A plane where a doom band can be featured in New York Times. A plane where folk musicians like Marissa Nadler can be your opener. A plane where a room full of metalheads dressed head-to-toe in black will belt out “BUT THESE FEELINGS ARRRRREEE REEEEEEAAALLL!” in unison. All of which I was lucky enough to witness Pallbearer get away with in 2017. Much of this success can be attributed to how peerless they are on their third album. These tracks are constant forward motion propelled by no shortage of ideas that are every bit as compelling as the last. But, what really allowed Heartless to connect with listeners in the way it did was the emotional depth and honesty. As as whole, Heartless is a hero’s journey in the tradition of The Odyssey. This time around, our protagonist’s victory doesn’t lay in defeating villains or reclaiming a throne, but in self acceptance and gratitude for the compassion and love that’s gotten him this far.
Artificial Brain Infrared Horizon
We here at Blocland are huge fans of Artificial Brain’s space and artificial intelligence-themed technical death metal. While the Long Island crew’s sophomore release is a natural extension of their debut, Labyrinth Constellation, its advancements result in a greater, more naturally flowing whole: tighter performances, a more organic production and a fully, ahem, fleshed-out concept assemble like Voltron, and the result is this head-spinning, non-sentient beast (we’re running out of robot references ok?). Humans have long been depicted as the architects of their own demise in sci-fi literature and films but Infrared Horizon imagines a dystopian universe that exists long after any living creatures have roamed the universe (read Lobster Man’s excellent interview with the band for an in-depth discussion). Spoiler alert: the host (not necessarily Earth) reclaims its sovereignty via a volcanic explosion.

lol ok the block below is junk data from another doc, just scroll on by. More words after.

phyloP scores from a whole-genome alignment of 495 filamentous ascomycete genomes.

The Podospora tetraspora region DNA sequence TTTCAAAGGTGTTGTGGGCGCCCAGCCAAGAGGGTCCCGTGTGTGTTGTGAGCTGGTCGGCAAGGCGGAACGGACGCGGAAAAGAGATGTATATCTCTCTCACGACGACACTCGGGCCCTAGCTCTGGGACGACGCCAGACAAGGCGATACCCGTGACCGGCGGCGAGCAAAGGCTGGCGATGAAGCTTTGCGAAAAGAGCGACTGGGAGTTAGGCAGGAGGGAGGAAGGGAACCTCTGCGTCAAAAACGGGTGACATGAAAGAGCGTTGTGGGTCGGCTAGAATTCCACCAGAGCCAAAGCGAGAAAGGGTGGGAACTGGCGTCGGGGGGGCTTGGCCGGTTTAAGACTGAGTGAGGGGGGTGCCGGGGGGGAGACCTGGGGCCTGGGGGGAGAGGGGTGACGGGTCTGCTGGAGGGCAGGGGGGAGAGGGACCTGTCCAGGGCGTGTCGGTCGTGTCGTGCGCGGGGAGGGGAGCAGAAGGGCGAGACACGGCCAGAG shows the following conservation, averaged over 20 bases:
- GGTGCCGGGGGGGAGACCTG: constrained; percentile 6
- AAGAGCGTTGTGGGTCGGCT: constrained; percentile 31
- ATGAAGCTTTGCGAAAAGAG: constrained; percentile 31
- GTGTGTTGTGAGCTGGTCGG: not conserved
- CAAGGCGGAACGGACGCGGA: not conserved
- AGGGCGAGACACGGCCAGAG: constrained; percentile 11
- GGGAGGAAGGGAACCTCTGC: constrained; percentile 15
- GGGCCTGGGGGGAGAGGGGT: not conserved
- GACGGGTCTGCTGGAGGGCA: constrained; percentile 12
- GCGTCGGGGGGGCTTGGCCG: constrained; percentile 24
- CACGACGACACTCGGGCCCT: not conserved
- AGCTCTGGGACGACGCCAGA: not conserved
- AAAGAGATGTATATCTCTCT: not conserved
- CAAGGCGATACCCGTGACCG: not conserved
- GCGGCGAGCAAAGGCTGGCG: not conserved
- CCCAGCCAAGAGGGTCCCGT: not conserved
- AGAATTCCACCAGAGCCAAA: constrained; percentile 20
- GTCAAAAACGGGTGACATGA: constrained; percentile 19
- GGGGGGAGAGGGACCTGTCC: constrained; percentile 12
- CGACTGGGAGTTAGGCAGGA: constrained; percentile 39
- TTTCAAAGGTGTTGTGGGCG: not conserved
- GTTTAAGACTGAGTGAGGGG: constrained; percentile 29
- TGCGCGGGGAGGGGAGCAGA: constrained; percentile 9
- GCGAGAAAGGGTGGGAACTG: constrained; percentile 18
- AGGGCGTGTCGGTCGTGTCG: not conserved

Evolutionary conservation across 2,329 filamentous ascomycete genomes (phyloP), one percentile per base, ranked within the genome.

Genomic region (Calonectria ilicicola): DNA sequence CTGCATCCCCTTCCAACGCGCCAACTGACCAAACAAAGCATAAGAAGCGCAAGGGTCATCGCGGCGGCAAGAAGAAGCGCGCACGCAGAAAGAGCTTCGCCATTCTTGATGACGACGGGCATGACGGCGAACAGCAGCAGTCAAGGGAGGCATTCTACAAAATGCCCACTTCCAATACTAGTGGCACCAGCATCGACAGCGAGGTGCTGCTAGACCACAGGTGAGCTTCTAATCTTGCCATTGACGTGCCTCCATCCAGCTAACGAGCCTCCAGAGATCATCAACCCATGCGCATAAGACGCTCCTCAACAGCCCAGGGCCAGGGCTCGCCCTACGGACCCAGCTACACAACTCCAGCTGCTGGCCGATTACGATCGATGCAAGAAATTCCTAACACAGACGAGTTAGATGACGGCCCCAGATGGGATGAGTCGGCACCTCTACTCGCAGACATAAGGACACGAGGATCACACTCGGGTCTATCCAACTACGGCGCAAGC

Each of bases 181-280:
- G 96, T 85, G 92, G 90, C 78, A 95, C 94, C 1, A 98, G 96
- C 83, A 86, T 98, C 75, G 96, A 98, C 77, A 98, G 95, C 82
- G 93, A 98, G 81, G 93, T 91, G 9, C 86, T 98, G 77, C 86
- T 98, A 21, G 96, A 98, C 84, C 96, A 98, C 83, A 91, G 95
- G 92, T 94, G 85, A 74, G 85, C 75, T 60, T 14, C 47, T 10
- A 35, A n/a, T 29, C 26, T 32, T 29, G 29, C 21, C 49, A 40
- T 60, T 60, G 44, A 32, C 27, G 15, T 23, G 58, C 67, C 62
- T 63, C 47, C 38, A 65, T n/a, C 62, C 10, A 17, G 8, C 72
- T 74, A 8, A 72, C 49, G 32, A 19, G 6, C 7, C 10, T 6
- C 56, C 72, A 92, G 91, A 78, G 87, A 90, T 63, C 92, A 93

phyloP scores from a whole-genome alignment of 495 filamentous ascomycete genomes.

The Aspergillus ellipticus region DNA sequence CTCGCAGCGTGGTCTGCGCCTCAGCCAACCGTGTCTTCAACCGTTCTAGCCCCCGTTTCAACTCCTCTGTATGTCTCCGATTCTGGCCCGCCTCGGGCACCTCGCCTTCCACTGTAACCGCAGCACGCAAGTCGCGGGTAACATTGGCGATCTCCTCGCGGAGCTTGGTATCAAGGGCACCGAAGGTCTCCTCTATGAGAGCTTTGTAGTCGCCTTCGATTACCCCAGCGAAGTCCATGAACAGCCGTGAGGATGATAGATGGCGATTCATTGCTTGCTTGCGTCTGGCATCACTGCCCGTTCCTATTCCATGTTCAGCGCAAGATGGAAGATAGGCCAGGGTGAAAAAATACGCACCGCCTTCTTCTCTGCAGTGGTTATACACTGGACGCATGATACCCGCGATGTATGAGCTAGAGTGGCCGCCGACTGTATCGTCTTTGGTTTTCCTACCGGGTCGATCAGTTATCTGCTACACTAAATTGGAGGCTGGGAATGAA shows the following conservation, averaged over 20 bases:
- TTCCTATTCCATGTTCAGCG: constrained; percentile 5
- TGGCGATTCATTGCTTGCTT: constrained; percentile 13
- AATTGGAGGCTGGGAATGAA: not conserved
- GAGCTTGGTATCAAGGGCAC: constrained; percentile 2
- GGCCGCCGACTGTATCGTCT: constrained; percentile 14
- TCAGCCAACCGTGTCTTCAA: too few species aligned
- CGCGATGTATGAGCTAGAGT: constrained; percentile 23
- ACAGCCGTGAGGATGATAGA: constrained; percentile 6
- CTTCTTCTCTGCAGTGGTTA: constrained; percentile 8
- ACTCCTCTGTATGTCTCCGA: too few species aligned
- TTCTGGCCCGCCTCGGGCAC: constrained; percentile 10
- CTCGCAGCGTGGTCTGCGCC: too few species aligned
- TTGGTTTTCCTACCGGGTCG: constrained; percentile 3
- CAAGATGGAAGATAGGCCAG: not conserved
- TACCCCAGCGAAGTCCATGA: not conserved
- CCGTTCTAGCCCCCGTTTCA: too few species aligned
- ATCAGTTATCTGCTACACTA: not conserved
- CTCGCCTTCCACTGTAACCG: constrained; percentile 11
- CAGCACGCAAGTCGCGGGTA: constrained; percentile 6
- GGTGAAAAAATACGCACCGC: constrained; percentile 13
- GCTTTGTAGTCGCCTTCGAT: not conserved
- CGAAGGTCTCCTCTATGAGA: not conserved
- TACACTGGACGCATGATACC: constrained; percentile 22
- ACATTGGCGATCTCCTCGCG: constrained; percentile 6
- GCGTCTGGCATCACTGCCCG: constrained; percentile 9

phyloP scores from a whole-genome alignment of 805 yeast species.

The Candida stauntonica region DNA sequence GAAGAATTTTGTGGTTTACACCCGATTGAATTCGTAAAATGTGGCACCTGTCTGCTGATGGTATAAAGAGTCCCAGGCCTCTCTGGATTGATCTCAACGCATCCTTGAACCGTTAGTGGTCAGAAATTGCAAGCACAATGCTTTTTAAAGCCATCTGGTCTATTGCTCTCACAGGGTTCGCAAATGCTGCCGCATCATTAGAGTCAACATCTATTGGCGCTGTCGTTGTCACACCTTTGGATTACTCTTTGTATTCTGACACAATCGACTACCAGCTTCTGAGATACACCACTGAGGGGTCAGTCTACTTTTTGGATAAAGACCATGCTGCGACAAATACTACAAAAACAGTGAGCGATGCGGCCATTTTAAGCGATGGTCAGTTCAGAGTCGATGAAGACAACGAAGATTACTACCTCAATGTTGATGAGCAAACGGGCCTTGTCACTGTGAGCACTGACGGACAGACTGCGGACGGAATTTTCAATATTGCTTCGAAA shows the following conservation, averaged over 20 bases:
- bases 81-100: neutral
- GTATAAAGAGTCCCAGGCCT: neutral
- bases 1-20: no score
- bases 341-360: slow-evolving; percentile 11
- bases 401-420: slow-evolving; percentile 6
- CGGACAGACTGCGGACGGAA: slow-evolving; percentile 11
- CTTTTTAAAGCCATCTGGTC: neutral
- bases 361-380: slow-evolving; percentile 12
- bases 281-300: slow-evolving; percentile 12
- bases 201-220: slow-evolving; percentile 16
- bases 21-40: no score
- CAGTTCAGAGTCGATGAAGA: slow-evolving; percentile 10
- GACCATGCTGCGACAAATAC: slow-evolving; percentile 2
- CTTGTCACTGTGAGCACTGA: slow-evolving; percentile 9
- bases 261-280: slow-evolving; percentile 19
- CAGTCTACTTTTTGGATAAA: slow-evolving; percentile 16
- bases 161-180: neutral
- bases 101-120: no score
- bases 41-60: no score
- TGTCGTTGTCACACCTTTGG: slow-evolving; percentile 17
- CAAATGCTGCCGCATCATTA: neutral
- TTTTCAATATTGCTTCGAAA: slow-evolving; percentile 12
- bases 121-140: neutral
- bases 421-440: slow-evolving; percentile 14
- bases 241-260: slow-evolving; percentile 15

The Gorguts, Demilich and Nocturnus influences from the debut remain intact but here they are buoyed and (somehow) made more accessible through the strong undercurrent of melodic black metal and atmospheric weightlessness. These additional dynamics provide clarity to the instrumental performances. The latter element, that atmospheric touch so rare in tech death, is key. As the album progresses it becomes more pronounced, enhancing the “death”-of-everything-through-cataclysmic-event conclusion brilliantly. The robots have allowed humans to fold in on themselves, only to find that no amount of rational apathy can save them from the natural horrors of the universe. There is no escape from the swallowing black void and its never sounded more inviting than it does here. Infrared Horizon is a milestone in progressive, technical death metal and for metal as a whole. Take the journey while you can.
Converge The Dusk In Us (Deluxe Ed.)
Whilst discussing the best albums released this year over a pint or two with a friend, it wasn’t long before we alighted on the choice of Converge. His reasoning was simple and to the point, “They released an album in 2017, what more explanation do you need?” Now, if he was referring to any other band I’d assume he was being facetious and tell him to spit out the real answer, but this is Converge and they’re a special case.
Describing any band as consistent is all too often damning them with faint praise. It’s a pat on the back for them doing the mean average of what we all expected them to do. It’s a tacit acknowledgement that, although their best days are probably behind them, at least they haven’t yet besmirched their discography by recording that barbershop / dubstep / fusion concept album the bassist keeps wittering on about. But arguably Converge are just that…..consistent, the difference being that their bench mark of quality is so ridiculously high. In 2001 they unleashed the seminal Jane Doe, a record that defined a sub-genre and remains one the best metal records of the 21st century. Seventeen years after its inception they still aim for that albums sublime high and unbelievably almost hit it time and again. That’s consistency born of appetite, not indifference.
So where does that leave The Dusk In Us? Jacob Bannon still screams himself hoarse with unbridled fervour and soul. Kurt Ballou still creates hardcore alchemy, welding rough edged punk riffs with Slayer and Judas Priest embellishments. Ben Koller and Nate Newton still provide the rhythmic heft and dexterity that brings the whole machine to such shuddering startling life. We can forever argue about which of their post Jane Doe records romps in for second prize, even my least favourite album of theirs (rightly) has its defenders, but I’m pleased to report that the The Dusk In Us decisively takes it’s place amidst that jostling pack.
So why then does the title say deluxe version? Well, as good as the songs on The Dusk In Us are, and believe me they’re very, very good, Converge released another song this year. One that bafflingly was omitted from the album. That song is called “Eve” and to my mind it beats every single last track on the record hands down. “Eve” is the sound of Converge giving voice to their inner Neurosis and it is simply fucking staggering. Go give it a listen…you will not regret it.